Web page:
Magazine article Gramophone

Les Troyens

Magazine article Gramophone

Les Troyens

Article excerpt

Les Troyens

Susan Graham mez Dido Gregory Kunde ten Aeneas Anna Caterina Antonacci sopCassandra Ludovic Tezier bar Choroebus Renata Pokupic contr Anna Laurent Naouri bass Narbal Nicolas Teste bass Pantheus Stephanie d'Oustrac mez Ascanius Mark Padmore ten lopas Topi Lehtipuu ten Hylas Helenus Monteverdi Choir; Theatre du Chatelet Chorus, Paris; Orchestre Revolutionnaire et Romantique/Sir John Eliot Gardiner Stage director Yannis Kokkos Video dinctor Peter Maniura

Opus Arte DVD OA0900D (5h 12' * NTSC * S/s/N * 16:9' PCM Stereo, DTS S.1 * 0) Recorded live. Includes documentary, cast gallery

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Les Troyens hasn't fared well on DVD. James Levine's 1983 Metropolitan Opera version (available only in the US) does feature Placido Domingo, Jessye Norman and Tatiana Troyanos, no less, but in a dismally inadequate staging. Hugh Canning aptly crucified the mediocre Salzburg production conducted by Cambreling, with Deborah Polaski ill-advisedly taking both leads. Now, though, we have a superb authentic-instrument performance from the Theatre du Chatelet. Paris in October 2003, to equal Sir Colin Davis's pioneering original.

Orchestrally it's everything we ve come to expect from Gardiner's Berlioz, his tempi swift and dynamic, sharing the composer s delight in complex rhythmic interplay, yet always propelling the drama. Not at the cost of eliding detail, though; passages like Andromache's entrance and Hector's ghost have their proper gravitas and sombre hues against the brighter shades of Carthage. Colour, indeed, is the great gift of the period instruments, revealing a much wider range of sonorities and creating a sense of freshness and discovery. Some passages stand out--the chilling rasp of the brass in the Laocoon narration, the exciting saxhorns in the Royal Hunt--but the effect is universal: sometimes rawer, sometimes more classical, echoing Gluck and Spontini, but almost always more complex than the homogenised modern sound, and even more dramatic.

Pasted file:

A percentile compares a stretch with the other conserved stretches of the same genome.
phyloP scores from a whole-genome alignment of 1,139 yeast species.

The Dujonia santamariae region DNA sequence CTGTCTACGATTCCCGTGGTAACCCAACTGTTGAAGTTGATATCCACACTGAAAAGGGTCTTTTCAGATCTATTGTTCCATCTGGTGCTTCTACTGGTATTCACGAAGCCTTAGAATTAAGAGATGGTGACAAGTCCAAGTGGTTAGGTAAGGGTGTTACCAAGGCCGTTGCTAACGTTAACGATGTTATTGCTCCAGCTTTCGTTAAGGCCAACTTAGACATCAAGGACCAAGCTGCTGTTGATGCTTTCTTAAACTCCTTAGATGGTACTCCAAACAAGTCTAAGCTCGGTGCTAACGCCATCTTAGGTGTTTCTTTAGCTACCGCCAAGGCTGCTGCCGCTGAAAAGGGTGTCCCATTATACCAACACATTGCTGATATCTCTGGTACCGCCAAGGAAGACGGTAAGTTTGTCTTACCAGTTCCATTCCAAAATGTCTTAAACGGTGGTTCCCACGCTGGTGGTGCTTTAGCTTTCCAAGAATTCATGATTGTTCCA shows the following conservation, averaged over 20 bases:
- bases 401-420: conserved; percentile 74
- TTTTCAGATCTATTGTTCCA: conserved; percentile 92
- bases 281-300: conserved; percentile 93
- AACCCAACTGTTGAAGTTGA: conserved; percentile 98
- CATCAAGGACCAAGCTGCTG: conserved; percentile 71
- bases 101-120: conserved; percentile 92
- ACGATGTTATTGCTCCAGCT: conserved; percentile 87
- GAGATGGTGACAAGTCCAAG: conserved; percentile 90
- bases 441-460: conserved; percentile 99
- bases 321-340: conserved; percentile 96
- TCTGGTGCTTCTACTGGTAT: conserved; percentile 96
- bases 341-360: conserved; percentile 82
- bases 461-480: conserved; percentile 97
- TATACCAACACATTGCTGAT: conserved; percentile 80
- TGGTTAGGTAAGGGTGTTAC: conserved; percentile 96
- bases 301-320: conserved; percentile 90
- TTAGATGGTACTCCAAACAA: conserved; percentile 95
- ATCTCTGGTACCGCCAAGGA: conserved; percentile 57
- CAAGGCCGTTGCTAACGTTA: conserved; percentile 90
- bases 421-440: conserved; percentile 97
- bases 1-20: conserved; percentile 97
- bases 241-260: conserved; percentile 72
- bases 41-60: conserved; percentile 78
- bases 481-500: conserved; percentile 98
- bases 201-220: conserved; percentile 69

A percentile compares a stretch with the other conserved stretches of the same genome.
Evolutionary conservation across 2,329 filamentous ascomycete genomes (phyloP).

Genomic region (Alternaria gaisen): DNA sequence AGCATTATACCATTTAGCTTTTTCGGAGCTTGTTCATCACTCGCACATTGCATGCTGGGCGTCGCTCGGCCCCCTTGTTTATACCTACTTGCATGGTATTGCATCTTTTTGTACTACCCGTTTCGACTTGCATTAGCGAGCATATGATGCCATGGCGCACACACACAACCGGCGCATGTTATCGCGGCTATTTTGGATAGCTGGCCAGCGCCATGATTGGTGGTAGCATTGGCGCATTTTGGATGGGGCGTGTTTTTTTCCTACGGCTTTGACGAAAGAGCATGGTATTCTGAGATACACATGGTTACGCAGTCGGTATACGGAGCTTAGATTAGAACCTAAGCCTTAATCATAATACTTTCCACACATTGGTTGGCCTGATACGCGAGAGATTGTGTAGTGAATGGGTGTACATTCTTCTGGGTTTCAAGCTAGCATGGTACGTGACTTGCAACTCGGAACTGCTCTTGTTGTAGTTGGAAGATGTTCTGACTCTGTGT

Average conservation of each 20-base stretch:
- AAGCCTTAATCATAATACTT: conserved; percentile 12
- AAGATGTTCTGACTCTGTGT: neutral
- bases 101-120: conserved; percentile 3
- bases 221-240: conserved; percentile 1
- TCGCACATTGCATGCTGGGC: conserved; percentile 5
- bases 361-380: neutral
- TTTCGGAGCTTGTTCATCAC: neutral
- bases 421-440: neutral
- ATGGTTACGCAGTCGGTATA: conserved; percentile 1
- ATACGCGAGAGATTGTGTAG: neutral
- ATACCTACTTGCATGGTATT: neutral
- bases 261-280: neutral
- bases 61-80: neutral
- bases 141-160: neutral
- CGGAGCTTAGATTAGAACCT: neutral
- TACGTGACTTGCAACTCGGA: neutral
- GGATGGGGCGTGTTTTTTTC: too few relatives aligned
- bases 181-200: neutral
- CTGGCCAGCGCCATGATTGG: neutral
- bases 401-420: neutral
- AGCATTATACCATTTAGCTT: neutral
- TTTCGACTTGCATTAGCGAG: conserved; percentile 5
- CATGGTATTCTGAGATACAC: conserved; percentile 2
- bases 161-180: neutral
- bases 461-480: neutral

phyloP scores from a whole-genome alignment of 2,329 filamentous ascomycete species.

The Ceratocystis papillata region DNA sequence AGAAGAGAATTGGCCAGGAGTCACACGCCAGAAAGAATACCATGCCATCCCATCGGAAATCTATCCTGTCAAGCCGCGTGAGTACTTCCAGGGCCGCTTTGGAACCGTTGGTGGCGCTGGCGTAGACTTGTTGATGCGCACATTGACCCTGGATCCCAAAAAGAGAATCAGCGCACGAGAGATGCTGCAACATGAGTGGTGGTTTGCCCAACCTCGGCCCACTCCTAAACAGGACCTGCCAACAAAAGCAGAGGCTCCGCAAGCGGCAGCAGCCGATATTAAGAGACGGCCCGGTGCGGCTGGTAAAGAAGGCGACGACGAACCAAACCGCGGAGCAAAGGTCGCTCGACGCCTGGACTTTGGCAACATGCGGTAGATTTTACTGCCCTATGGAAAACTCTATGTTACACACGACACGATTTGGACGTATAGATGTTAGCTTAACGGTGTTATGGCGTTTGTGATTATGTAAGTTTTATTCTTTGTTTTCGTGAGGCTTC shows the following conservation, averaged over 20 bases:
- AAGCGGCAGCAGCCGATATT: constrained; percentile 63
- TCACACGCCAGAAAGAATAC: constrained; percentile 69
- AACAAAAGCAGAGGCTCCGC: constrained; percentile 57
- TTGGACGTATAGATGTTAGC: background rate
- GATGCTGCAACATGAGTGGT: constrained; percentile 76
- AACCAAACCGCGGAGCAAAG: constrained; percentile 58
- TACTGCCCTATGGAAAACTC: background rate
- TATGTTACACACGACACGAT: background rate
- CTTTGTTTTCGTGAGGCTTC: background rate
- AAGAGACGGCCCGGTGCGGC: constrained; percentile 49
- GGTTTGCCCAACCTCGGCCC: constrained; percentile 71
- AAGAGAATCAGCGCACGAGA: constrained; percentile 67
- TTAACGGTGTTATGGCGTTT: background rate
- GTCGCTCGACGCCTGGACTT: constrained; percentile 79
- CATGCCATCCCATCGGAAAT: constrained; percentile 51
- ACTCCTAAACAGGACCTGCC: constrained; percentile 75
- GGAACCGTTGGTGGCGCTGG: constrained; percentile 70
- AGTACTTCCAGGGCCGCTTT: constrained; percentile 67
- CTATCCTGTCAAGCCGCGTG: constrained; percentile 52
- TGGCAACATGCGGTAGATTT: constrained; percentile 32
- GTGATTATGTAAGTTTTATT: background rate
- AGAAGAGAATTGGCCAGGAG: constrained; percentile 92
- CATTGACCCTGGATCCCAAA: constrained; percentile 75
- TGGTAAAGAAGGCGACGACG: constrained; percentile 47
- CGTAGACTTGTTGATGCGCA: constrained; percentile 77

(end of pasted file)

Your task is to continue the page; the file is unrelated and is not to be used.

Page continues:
Gardiner's singers, too, could hardly be more committed. Anna Caterina Antonacci, Glyndebourne's fiery Ermione in 1995, is an even more fiery Cassandra, superbly classical-looking and so wrung and tormented that some moments of strain scarcely matter. …

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